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How To Can someone help me visualize the General Theory of Relativity in 3 dimensions?

Apr 5, 2020
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We all know about the General Theory of Relativity. It was proposed by Albert Einstein, the most controversial physicist of all time. The theory is the best theory (till now) we have got about Gravity. There's no better theory about Gravity than this till now, accepted by a majority of the Scientific Community. Till now, we have described GR like this:
But, you know, I find this image of GR to be kind of vague. Because, you know, it's kind of 2-dimensional, which contains only Latitude and Longitude. We all know that there are infinite planes in the universe, this is just one plane. I want to visualize it in a 3D way which consists Altitude as well. Can anyone help me visualize it in a 3-dimensional way?

PS: It would be good if you can help me visualize it in a 4D way as well, :)
 
Gosh! You do ask some questions. :)

Let's try a black hole. The normal representation falls down because you can only approach the bh on a flat plane like your diagram. Flat, that is, until you start getting closer.
Instead of looking down from above, and seeing a hole in the centre, imagine you are in space. You see (or don't see) a sphere into which matter is being drawn. You may see, according to some descriptions, a static image at the even horizon.
Anyway, to start answering your question, see a sphere which can be approached equally from any direction. What happens if you look at your bh on paper from underneath the paper. This problem disappears when you imagine it as a sphere. We'll have to leave any more dimensional jumps for the moment. :)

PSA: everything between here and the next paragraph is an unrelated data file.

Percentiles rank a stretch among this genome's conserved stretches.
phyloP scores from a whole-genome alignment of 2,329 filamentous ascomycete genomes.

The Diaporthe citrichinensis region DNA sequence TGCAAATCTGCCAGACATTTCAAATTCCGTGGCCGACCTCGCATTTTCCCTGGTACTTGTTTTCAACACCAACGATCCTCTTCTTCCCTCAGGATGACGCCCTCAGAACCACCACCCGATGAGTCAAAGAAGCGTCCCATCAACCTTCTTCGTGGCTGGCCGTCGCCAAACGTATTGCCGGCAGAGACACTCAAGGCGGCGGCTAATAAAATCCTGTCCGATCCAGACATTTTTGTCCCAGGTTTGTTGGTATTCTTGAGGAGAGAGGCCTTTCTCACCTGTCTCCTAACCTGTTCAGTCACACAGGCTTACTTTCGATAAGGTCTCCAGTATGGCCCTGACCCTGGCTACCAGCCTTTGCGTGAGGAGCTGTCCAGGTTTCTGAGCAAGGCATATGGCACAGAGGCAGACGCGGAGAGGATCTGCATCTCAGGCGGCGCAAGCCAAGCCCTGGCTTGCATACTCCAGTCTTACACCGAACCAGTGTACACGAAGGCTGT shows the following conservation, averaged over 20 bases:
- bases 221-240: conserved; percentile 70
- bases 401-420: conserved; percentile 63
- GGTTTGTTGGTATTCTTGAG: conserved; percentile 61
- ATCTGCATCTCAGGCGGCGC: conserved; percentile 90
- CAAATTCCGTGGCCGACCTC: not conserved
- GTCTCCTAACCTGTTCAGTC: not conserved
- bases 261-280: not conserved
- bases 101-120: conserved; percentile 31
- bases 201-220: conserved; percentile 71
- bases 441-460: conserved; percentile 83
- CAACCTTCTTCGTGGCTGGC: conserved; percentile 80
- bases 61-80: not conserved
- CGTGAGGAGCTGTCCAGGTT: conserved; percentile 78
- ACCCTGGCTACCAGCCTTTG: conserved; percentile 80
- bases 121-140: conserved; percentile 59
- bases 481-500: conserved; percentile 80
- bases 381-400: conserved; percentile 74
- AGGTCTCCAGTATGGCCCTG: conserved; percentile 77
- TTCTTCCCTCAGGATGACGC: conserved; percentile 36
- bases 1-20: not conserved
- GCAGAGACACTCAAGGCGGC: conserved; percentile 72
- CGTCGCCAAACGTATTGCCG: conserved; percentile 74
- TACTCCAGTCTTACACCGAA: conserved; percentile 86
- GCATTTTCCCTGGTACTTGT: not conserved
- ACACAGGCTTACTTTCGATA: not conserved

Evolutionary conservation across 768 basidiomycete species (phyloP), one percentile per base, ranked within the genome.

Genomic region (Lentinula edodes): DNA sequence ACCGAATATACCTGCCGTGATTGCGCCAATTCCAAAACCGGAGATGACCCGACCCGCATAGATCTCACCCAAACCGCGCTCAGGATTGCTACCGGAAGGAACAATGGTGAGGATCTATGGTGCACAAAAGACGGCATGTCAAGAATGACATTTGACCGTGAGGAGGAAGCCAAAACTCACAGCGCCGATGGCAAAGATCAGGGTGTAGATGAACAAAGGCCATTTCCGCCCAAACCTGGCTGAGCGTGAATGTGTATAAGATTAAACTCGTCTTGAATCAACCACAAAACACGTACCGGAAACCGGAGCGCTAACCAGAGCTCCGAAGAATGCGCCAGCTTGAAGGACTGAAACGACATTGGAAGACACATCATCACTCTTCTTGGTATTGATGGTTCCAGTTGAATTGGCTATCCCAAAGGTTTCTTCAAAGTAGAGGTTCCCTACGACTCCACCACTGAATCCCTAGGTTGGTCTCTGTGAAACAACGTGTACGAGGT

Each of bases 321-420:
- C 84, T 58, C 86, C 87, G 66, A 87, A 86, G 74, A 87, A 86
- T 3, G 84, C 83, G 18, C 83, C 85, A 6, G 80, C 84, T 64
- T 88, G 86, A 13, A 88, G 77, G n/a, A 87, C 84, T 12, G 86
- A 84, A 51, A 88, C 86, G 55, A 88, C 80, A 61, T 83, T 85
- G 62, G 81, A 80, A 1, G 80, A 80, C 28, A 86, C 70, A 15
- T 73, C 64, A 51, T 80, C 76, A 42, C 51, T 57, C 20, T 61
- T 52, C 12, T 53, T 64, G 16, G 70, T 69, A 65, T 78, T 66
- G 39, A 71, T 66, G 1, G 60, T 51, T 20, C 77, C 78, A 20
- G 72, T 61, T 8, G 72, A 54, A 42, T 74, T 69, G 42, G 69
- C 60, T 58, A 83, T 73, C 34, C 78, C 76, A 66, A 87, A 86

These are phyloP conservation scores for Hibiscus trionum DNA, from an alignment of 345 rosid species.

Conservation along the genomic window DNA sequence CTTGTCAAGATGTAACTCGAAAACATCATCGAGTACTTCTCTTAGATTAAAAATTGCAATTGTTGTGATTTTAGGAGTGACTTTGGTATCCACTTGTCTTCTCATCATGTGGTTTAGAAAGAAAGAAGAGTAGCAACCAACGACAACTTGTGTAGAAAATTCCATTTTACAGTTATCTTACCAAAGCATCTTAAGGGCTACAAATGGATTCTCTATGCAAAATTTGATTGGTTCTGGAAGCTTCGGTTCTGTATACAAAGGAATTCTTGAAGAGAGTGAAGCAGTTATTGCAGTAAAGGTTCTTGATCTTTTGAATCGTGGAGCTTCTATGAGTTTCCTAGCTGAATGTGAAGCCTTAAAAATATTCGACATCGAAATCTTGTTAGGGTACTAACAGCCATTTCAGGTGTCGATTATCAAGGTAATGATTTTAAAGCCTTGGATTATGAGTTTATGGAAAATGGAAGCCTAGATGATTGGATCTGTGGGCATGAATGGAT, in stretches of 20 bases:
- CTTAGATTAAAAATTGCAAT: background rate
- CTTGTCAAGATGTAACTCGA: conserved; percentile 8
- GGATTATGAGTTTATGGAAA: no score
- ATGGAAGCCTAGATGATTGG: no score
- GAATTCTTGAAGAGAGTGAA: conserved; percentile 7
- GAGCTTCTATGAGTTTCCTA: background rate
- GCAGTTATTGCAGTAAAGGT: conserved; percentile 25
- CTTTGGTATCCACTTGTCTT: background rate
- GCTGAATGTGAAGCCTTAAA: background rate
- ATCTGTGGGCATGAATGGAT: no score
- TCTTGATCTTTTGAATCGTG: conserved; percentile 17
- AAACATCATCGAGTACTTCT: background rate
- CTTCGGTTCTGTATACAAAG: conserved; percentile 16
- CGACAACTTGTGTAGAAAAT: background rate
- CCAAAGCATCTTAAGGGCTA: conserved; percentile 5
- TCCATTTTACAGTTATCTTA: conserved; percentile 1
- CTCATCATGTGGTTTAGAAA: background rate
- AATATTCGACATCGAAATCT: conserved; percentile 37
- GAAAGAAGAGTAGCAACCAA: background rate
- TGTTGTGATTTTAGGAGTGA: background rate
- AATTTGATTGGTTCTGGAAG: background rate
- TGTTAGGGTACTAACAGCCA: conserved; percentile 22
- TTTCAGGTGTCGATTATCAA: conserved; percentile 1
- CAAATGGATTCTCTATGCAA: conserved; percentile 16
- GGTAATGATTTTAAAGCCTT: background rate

Gosh! You do ask some questions. :)

Let's try a black hole. The normal representation falls down because you can only approach the bh on a flat plane like your diagram. Flat, that is, until you start getting closer.
Instead of looking down from above, and seeing a hole in the centre, imagine you are in space. You see (or don't see) a sphere into which matter is being drawn. You may see, according to some descriptions, a static image at the even horizon.
Anyway, to start answering your question, see a sphere which can be approached equally from any direction. What happens if you look at your bh on paper from underneath the paper. This problem disappears when you imagine it as a sphere. We'll have to leave any more dimensional jumps for the moment. :)
 
Mar 5, 2020
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General Relativity uses geodesics.

Friends don’t let friends use geodesics.

To help you see in 4D I would have to get a medical release before doing the upgrade😊.

Current displays are in 2D and there are high level engineering programs that can move you through 3D models.

A fourth dimension can be ported through a haptic interface.

Einstein was said to be able to hold (not visualize) three and four dimensional objects in his mind. Your mind knows where your hands and feet are at all times. This (sense) can be repurposed as a non-visual form of spatial imagination. The amount of concentration required is not trivial. Some intellectually challenging professions have their people work with their hands in order to strengthen this talent.

Einstein appeared slow as a child so this talent can have a price.
 
Apr 5, 2020
137
71
160
Gosh! You do ask some questions. :)

Let's try a black hole. The normal representation falls down because you can only approach the bh on a flat plane like your diagram. Flat, that is, until you start getting closer.